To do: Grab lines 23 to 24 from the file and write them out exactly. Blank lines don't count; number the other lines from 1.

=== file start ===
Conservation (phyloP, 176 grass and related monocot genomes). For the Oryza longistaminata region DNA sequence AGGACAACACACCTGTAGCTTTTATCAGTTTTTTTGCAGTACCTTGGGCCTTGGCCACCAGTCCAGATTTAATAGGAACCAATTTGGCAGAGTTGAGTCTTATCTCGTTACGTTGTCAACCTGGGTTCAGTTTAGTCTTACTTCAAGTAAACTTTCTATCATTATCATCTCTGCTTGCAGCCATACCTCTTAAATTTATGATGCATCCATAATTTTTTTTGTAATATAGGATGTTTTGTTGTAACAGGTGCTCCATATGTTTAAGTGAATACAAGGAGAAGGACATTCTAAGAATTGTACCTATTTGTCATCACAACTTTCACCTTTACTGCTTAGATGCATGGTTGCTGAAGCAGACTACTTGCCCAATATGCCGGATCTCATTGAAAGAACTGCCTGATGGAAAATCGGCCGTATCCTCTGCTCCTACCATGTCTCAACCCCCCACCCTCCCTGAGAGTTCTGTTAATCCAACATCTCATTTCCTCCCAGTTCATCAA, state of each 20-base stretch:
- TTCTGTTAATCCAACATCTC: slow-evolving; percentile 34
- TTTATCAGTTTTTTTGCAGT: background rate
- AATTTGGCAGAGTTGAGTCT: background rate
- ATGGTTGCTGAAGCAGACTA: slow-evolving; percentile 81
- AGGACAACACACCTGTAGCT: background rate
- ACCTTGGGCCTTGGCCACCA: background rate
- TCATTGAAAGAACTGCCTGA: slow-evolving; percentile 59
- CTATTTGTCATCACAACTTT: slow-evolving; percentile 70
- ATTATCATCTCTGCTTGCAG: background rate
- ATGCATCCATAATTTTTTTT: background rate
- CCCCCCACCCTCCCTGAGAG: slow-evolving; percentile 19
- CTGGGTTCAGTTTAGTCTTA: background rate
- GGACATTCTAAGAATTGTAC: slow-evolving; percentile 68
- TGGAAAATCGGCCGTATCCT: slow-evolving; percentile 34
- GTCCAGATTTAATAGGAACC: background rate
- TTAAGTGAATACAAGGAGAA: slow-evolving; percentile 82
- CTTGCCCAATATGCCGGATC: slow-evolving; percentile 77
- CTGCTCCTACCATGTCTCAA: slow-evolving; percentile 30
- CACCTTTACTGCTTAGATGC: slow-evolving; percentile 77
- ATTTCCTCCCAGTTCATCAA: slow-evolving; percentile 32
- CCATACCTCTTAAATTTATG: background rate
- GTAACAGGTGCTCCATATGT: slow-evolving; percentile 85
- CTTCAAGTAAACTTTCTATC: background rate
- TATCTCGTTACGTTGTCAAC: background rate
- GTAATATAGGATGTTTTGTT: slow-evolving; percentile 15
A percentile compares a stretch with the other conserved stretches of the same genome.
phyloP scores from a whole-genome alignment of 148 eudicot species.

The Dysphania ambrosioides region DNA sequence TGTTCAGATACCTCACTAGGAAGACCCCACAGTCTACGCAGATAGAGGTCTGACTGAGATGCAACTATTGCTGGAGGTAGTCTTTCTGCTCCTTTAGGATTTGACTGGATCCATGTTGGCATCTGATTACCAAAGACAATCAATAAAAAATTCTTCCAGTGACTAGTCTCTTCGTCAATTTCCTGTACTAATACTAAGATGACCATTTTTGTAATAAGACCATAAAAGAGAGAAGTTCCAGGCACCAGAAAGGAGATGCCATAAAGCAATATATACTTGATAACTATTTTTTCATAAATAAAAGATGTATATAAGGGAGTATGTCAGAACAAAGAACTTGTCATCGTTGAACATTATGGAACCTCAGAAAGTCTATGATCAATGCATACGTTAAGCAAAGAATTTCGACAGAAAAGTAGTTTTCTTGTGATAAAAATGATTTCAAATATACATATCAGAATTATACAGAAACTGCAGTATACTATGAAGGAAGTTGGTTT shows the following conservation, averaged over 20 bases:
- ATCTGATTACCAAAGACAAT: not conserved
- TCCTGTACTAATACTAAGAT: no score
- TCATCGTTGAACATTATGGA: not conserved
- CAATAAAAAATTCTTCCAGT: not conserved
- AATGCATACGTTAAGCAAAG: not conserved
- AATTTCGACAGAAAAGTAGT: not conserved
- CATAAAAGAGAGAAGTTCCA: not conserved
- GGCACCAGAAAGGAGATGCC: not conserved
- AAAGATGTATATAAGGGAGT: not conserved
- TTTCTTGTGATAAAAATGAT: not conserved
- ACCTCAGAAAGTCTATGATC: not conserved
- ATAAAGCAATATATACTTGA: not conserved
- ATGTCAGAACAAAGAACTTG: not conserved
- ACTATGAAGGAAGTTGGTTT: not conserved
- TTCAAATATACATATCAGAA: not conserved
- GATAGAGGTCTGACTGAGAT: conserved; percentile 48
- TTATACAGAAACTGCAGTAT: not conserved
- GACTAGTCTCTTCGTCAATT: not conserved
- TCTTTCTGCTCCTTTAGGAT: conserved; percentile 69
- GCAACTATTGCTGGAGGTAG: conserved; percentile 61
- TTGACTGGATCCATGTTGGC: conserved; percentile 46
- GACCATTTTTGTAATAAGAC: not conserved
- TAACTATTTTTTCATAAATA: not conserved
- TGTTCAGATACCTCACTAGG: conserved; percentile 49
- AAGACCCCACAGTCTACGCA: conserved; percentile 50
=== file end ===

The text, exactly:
- GTAACAGGTGCTCCATATGT: slow-evolving; percentile 85
- CTTCAAGTAAACTTTCTATC: background rate